- Teaching resources and district policies are accessible at the click of a button and can be created, edited, distributed, maintained and managed as needed.
- English Language Learners (ELL) can benefit from translation features.
- Thanks to distance learning capabilities, virtual field trips are a viable option, even when funds for travel aren’t available.
K-12 Digital Signage in Action: Geeter Middle School
Geeter Middle School in Memphis, Tennessee, wanted to encourage student engagement and improve academic performance. They chose to implement digital signage in their sixth grade math class.
Geeter has historically underperformed academically, according to Cleon L. Franklin of the Office of Instructional Technology for Memphis City Schools. “Students don’t ask questions in class because they are worried about how they will be perceived by their friends…because it isn’t considered ‘cool’ to learn.” K-12 digital signage eliminated that stigma, making learning fun and cool again.
“I walked into a classroom where children had severe issues the year before, and now they were genuinely excited about learning math,” said Franklin.
K-12 Digital Signage in Action: Rialto Unified School District
Board of Education clerk Joseph Martinez noticed that students were most engaged when interacting directly with technology.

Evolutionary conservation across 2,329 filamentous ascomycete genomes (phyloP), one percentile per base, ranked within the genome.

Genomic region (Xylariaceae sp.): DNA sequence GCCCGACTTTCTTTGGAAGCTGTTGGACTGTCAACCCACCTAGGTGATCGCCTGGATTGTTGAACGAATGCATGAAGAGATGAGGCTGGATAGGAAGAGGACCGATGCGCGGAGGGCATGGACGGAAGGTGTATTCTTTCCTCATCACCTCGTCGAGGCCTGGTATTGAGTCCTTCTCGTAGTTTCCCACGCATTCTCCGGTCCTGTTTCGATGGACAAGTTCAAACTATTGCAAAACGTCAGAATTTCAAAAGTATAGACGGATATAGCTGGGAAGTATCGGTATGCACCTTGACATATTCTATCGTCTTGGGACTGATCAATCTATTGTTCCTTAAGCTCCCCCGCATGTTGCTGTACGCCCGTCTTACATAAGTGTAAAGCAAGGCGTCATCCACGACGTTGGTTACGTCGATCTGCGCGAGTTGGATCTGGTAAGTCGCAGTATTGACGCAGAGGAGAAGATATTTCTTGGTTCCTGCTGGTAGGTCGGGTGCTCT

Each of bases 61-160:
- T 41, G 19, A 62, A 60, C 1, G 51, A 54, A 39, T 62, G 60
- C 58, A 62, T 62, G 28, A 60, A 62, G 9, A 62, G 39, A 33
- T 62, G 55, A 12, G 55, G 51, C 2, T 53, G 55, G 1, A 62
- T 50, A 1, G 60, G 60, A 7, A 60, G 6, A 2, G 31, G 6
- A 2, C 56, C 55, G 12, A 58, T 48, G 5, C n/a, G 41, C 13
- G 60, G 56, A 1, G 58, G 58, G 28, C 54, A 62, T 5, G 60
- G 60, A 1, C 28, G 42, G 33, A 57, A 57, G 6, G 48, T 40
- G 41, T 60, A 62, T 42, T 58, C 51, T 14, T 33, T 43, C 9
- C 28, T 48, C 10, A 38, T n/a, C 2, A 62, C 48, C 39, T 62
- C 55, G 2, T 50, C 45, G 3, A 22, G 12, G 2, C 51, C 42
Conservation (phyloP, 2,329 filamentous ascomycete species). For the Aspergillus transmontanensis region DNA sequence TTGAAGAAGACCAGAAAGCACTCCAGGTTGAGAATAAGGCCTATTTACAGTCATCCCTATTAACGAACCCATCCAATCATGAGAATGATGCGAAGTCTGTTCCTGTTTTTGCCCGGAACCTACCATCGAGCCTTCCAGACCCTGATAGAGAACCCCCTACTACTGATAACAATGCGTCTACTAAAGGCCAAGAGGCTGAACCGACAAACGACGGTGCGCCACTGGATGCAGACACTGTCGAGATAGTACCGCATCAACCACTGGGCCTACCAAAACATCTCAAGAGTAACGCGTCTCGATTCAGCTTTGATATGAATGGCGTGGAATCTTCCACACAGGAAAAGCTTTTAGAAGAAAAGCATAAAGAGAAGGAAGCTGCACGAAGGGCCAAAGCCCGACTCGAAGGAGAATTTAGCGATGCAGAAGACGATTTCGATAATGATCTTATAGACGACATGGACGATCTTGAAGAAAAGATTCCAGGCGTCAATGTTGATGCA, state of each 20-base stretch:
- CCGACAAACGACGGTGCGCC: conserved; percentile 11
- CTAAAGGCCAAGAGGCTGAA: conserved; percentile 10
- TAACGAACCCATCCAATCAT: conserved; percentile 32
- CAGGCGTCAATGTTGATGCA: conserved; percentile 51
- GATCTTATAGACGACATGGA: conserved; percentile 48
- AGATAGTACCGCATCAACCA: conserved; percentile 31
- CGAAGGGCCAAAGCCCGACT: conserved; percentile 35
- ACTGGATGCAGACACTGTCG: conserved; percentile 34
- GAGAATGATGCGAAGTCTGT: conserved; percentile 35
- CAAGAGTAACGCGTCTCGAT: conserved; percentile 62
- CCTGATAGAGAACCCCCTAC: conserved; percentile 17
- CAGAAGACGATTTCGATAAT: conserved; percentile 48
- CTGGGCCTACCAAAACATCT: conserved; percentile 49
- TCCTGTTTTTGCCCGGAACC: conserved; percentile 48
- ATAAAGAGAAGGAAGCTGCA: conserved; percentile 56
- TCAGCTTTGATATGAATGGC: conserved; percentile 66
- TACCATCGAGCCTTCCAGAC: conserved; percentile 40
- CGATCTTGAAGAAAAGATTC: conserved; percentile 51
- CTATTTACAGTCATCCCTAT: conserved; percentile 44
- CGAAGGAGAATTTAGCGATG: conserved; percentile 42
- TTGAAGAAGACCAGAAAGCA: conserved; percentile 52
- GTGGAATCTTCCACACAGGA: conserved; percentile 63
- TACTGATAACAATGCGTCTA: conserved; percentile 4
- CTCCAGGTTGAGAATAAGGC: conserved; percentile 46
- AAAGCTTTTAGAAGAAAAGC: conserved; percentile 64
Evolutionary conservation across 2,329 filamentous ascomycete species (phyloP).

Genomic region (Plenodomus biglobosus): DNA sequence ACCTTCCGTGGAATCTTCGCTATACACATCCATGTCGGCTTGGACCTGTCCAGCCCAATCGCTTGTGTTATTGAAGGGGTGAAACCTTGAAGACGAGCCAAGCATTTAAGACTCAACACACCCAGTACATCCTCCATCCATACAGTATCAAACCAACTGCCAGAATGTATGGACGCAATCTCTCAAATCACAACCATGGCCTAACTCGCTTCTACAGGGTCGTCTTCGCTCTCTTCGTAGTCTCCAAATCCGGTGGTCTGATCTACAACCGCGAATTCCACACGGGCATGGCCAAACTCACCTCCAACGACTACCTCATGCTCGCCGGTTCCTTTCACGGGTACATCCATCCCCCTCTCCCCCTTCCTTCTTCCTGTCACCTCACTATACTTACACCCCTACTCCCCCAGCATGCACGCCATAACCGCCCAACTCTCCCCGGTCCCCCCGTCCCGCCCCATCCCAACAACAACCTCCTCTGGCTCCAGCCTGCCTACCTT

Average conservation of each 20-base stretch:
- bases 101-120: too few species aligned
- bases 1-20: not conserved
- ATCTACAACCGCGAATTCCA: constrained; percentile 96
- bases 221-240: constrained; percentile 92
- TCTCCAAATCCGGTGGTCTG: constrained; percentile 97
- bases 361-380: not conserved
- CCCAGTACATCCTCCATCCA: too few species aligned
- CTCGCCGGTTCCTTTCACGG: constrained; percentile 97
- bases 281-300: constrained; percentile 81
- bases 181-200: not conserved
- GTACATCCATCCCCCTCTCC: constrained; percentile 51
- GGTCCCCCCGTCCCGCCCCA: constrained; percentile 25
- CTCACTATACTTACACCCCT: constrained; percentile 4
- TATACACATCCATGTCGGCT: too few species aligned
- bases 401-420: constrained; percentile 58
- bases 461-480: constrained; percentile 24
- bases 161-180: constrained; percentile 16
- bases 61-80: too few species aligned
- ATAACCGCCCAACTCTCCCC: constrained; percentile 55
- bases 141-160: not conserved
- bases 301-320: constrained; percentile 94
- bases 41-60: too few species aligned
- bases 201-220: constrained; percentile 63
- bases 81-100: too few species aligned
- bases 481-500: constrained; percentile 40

“Rialto was about 20-25 years behind the times technology wise,” Martinez said. “My idea was to get and use video throughout our campuses.”
Martinez wanted to use videoconferencing and digital signage to transform K-12 education. The idea was to give Rialto students the tools needed to take virtual field trips, connect with other students, and learn about a diverse range of cultures.
Digital signage displays and media players were added to 72 classrooms. To date, students have interacted virtually with students in San Diego and visited NASA and the Great Barrier Reef.
“Students aren’t poking each other. They’re not passing notes. They’re engaged. They’re focused on what’s on the screen,” Martinez said. “They’re trying to reap the most out of their time with it. It’s wonderful to see.”
Why Digital Signage Is Worth the Investment
According to the Center for Digital Education, nearly two-thirds of K-12 district leaders feel creating an integrated digital learning environment is a top priority. Pew Research Center found that AP teachers actually enjoy incorporating technology into their classrooms, provided it enhances the learning experience.
Digital signage in K-12 classrooms meets both of these criteria, and the technology is scalable. Networks can be customized with the budgets of small- and mid-sized institutions in mind, and there are a number of federal and local government programs, funds and grants available.
Perhaps Memphis City Schools Superintendent Kriner Cash said it best:
“Technology and innovation are at the core of the ever-changing world of education. Academic success is our top priority, and incorporating technology into academics better prepares our students for the world outside school walls.”